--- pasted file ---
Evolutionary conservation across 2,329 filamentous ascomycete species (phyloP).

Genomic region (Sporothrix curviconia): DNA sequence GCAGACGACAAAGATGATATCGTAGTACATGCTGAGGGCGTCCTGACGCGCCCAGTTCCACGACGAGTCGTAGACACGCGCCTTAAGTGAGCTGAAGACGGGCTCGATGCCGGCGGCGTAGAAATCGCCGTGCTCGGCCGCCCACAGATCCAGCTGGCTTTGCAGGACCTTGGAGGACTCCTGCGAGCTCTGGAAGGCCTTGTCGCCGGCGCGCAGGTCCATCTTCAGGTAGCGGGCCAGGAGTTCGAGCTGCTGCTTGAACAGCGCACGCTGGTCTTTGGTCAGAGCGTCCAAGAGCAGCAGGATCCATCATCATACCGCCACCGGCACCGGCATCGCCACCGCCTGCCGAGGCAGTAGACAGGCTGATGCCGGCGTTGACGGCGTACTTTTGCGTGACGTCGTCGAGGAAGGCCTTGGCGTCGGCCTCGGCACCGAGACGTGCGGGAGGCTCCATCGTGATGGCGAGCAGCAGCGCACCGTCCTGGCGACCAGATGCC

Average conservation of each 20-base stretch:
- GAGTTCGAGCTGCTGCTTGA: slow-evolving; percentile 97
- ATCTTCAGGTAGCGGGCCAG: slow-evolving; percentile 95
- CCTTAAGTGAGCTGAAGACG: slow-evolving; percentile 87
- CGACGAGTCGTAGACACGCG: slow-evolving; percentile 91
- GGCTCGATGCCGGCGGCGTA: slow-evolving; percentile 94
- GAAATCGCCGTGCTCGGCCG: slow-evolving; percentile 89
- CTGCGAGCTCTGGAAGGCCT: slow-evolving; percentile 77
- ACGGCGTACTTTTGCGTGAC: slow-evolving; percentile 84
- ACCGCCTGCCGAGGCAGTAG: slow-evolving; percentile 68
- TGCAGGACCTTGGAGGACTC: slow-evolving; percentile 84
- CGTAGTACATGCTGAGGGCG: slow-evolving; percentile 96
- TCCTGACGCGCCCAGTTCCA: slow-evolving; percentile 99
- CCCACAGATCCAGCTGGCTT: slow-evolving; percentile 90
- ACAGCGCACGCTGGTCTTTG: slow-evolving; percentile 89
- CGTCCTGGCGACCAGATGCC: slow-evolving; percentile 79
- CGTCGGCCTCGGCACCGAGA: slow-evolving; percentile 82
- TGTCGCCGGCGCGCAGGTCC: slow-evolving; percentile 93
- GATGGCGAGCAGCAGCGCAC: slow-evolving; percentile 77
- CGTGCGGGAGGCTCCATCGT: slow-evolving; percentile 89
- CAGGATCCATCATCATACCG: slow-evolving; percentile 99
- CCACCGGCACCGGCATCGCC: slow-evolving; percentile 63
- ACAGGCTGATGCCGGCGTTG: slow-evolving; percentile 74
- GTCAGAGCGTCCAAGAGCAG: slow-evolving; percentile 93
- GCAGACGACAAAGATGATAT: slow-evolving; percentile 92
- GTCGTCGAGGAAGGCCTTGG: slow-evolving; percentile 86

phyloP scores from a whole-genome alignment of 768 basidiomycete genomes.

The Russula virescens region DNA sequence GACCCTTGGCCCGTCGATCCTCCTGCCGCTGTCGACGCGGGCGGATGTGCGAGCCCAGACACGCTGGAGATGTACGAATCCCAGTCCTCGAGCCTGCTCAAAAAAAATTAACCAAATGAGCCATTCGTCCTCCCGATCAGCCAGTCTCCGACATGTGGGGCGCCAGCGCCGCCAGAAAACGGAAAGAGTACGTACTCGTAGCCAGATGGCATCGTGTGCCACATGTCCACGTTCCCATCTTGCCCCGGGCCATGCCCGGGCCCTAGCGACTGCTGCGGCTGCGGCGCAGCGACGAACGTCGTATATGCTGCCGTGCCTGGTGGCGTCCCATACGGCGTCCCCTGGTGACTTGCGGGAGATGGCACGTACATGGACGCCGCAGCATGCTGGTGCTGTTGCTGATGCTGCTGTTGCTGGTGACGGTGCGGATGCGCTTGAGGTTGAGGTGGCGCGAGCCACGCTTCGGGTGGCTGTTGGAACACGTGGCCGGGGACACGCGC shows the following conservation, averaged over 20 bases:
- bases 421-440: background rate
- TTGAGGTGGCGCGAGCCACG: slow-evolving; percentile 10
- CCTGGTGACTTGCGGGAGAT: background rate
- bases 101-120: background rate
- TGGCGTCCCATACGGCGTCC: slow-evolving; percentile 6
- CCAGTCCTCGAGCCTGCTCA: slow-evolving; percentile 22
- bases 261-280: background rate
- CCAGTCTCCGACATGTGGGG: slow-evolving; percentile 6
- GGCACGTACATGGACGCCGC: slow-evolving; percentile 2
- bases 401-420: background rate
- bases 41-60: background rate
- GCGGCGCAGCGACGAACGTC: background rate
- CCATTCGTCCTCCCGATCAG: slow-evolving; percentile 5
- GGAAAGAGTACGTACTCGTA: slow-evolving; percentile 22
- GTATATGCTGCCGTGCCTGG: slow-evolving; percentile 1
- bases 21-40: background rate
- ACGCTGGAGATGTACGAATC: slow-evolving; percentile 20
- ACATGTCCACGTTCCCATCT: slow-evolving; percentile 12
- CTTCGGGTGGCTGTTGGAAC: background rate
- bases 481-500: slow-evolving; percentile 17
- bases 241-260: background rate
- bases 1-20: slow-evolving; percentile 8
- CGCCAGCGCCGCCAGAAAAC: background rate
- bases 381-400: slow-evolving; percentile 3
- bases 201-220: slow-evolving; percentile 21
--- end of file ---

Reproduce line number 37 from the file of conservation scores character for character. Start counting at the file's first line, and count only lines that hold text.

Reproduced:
- bases 261-280: background rate